Transgress Press is publishing an collection of wisdom, Letters For My Sisters, written by and for trans women and co-edited by Andrea James and Deanne Thornton.
The anthology will be published as part of the press’ Letters series and is envisioned as a companion piece inspired by Letters For My Brothers (edited by Megan M. Rohrer and Zander Keig), a collection of wisdom written for/by trans men. For more description of the series (and other titles) go to,www.transgresspress.org.
The editors are interested in letters that are:
• Written to yourself or others at the start of your transition.
• Discussions of why transition was the best choice.
• Things you found out about yourself through transition.
Other relevant topics on transitional wisdom in retrospect will be considered. Just follow these guidelines:
• Letters should be 1,000 words or fewer.
• Be searching and fearless.
• Be honest about your mistakes and heartaches as well as your surprises and joys.
• Consider writing about things you did right as well as things you could have done differently.
• Do not specifically name service providers, good or bad.
• If you include people in your life make sure that they approve (in writing) or use aliases not real names.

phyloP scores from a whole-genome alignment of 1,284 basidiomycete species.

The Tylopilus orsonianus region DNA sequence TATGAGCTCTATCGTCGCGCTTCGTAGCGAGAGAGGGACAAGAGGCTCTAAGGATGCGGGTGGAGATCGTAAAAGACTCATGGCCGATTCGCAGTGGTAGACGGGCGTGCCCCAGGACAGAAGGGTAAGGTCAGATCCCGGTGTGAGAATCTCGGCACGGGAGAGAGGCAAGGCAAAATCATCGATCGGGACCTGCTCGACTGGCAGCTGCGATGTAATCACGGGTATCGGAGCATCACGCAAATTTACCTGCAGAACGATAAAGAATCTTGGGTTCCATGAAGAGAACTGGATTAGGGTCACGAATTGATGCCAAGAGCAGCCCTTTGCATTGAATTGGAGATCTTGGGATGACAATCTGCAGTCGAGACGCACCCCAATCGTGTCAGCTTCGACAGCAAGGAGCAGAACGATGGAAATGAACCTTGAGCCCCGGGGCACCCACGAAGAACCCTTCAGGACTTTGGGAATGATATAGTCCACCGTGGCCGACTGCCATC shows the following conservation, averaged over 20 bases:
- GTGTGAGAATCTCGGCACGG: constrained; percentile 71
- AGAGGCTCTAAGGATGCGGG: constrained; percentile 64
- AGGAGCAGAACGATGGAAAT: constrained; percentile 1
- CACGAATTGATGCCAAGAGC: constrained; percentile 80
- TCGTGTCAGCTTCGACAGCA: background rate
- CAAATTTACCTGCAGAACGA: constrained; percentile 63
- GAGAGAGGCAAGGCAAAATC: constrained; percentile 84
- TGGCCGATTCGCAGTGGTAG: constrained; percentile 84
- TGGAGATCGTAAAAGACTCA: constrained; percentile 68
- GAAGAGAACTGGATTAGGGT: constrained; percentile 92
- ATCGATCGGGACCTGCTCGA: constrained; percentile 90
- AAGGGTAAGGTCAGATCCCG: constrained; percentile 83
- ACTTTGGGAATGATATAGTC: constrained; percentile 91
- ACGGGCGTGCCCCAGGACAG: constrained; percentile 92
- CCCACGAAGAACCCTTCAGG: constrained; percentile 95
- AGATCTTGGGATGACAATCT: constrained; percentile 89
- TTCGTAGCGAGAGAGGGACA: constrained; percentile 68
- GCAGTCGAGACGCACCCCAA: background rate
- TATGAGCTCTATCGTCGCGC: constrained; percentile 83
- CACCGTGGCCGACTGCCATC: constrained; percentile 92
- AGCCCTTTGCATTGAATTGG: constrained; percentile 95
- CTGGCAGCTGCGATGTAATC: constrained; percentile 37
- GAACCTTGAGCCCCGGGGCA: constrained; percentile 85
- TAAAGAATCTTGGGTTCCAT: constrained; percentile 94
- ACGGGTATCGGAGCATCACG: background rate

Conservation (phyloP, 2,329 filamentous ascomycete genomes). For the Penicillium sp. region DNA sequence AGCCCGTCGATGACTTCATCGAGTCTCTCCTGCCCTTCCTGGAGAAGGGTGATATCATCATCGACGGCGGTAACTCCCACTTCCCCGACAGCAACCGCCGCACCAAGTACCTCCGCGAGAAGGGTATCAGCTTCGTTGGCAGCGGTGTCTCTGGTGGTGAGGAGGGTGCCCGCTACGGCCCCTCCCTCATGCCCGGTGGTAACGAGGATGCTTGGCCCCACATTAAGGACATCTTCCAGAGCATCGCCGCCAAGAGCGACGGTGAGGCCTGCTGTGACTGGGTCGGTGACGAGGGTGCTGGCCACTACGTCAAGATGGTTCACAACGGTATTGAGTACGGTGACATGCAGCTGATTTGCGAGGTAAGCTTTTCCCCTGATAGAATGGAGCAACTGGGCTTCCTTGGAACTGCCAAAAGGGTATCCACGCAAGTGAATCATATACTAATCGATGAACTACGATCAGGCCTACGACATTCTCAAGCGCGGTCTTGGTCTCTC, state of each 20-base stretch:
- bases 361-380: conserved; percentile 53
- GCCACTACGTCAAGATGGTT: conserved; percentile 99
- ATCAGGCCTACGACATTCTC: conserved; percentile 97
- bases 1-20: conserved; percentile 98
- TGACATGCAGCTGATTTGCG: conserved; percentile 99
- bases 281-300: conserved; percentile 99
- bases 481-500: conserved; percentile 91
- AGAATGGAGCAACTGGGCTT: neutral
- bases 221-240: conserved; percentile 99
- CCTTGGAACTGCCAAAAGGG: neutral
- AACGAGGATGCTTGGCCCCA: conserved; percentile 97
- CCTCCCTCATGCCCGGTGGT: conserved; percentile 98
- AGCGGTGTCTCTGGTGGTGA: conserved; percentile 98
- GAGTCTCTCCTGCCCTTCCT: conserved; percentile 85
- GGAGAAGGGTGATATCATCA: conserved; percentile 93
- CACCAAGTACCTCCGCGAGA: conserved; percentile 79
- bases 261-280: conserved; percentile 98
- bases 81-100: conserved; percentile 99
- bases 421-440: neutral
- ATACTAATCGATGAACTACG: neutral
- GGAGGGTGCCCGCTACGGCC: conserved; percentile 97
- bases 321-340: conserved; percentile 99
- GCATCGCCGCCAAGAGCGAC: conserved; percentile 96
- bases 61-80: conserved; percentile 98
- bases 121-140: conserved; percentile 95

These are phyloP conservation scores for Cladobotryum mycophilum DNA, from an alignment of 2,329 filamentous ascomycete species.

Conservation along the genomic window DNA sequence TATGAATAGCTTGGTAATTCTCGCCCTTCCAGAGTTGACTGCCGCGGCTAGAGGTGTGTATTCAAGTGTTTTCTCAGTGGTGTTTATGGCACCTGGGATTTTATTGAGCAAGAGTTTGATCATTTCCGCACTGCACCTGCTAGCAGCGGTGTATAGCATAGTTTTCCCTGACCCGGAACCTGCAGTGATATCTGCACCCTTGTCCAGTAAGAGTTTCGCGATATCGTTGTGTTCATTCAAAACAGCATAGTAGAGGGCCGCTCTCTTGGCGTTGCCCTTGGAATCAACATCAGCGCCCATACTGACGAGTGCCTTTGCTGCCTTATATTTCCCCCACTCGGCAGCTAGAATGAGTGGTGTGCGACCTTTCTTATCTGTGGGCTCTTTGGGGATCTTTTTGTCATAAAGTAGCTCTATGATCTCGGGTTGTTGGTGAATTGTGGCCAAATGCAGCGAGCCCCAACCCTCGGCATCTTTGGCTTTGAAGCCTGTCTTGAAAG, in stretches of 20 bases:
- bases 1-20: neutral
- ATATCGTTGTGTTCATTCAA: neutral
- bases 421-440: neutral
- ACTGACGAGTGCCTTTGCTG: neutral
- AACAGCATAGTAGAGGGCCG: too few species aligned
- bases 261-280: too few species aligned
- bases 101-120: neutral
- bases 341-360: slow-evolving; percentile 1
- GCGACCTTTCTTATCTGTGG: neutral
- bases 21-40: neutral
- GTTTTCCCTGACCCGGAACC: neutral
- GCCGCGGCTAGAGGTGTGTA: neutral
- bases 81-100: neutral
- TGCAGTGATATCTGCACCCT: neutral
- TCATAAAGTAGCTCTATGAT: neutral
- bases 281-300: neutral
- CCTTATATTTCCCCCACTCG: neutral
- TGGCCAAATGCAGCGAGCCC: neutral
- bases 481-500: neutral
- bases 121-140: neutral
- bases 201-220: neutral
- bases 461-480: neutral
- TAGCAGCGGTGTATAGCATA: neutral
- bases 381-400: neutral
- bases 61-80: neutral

• Humor is greatly appreciated, but we are not seeking vulgar or sexually explicit material.
• Include your name and title for your letter. If you do not wish to be identified, we may publish your work under a pen name, but we will require that you verify your identity.
The ideal letter will be about you, but it should be something to which others in the community can relate.
For more information, or to make a submission, please contact:
Maybe because it is so much about the promise of what love is supposed to be and then wasn’t. Or because it exactly fulfilled the the best possible outcome of a first date and because it was all there would be, it stayed exactly that. No relationship. No arguments. No boredom.
It had to be a profound experience, and a haunting one, and I kind of wish someone like Margaret Atwood would write a poem about it.